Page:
The Ram Page (Angelo State U.)(U-WIRE) SAN ANGELO, Texas ? Well, congratulations are in order for George W. Bush, who I feel has made his first big blunder as president. Jan. 29, Bush unveiled a new religious-based charity plan.

Bush established a White House office that will distribute billions of dollars to religious groups and charities over the next ten years. Correct me if I?m wrong, but isn?t there something about the actual separation of church and state in the Constitution?

Doesn?t the First Amendment say, ?Congress shall make no law respecting an establishment of religion or prohibiting the free exercise thereof…??

Bush?s new orders won?t establish a national religion, but that is not the issue here.

Religious realities

The founding fathers? intent was made perfectly clear in Thomas Jefferson?s 1802 letter to the Danbury Baptists. ?The number, the industry and the morality of the priesthood, and the devotion of the people have been manifestly increased by the total separation of the church and state.?

In the 1800s James Madison wrote, ?Strongly guarded … is the separation between religion and government in the Constitution of the United States.?

Today?s accomodationists say the government can aid religion as long as it assists all religions equally. However, the House rejected a version of the First Amendment reading ?Congress shall make no law establishing any particular denomination in preference to another …? and the Senate rejected three versions of the First Amendment that would have permitted non-preferential support of religion.

Historical records show that the framers wanted the First Amendment to ban not only establishment of a single church, but also ?multiple establishments? ? that is, a system by which the government funds many religions on an equal basis (non-preferentialism).

On Feb. 28, 1811 President James Madison specifically applied the meaning of the establishment clause when he vetoed a bill passed by Congress. This bill would have donated a parcel of land to a Baptist church in the Mississippi Territory.

It was vetoed because the bill comprised ?a principle and precedent for the appropriation of funds of the United States for the use and support of religious societies.?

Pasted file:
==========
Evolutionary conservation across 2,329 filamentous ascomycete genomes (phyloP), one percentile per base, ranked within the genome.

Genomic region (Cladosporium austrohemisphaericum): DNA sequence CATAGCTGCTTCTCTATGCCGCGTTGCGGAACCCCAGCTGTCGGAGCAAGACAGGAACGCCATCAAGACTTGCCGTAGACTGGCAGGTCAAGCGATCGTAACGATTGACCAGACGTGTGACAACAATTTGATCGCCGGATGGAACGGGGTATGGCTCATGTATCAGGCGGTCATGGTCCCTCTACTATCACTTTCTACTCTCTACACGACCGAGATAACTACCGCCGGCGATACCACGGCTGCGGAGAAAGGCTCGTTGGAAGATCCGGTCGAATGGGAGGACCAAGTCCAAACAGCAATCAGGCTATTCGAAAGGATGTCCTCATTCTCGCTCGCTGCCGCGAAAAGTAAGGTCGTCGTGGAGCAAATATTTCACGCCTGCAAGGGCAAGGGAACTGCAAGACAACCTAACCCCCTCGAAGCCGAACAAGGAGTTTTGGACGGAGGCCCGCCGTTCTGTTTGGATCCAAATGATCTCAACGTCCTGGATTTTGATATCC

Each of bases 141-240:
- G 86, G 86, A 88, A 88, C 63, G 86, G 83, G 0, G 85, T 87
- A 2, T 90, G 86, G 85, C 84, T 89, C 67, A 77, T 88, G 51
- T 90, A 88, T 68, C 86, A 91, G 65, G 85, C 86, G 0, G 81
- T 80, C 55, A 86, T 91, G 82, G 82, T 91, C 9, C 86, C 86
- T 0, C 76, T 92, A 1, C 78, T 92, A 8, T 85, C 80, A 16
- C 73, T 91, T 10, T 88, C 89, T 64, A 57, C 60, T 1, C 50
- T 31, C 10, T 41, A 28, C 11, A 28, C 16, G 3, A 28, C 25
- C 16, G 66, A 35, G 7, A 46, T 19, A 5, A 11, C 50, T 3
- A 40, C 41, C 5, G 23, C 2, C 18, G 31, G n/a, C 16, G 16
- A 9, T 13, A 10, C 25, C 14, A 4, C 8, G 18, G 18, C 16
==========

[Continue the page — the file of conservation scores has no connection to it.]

It is evident that the establishment clause was meant not only to keep the United States from establishing a single religion, but also to prevent the government from donating funds to any ?religious societies.?

Madison?s argument was that if the government gives money to religious groups, the groups would pander to the government for more funding and governmental ?favors.? Madison specifically feared this, thus his reason for vetoing the bill.

Reversing the same idea, this might also allow the government to pull certain religious-based ?strings.? Imagine a Branch Davidian-like sect under the influence of Bush.

Another reason this is wrong is because the founders specifically never intended for our government to be related to or based on any religion, especially Christianity.

Cut and dry

Support is found in the Treaty of Tripoli, a trade agreement signed between the United States and the Muslim region of north Africa in 1797 after negotiations under George Washington.

The document, which was approved by the Senate under John Adams, states flatly, ?the Government of the United States is not, in any sense, founded on the Christian religion …?

Washington, Adams, Madison and Jefferson all agreed and it seems pretty cut and dry to me.

By bridging this legislative gap between church and state Bush is opening the floor for more religious vs. secular debate on subjects such as disability, familial status, marital status, pregnancy status, gender, religion, abortion, sexual orientation, prayer in public schools and teaching creation vs. evolution ? all of which are governmental subjects that should not involve religious decision-making

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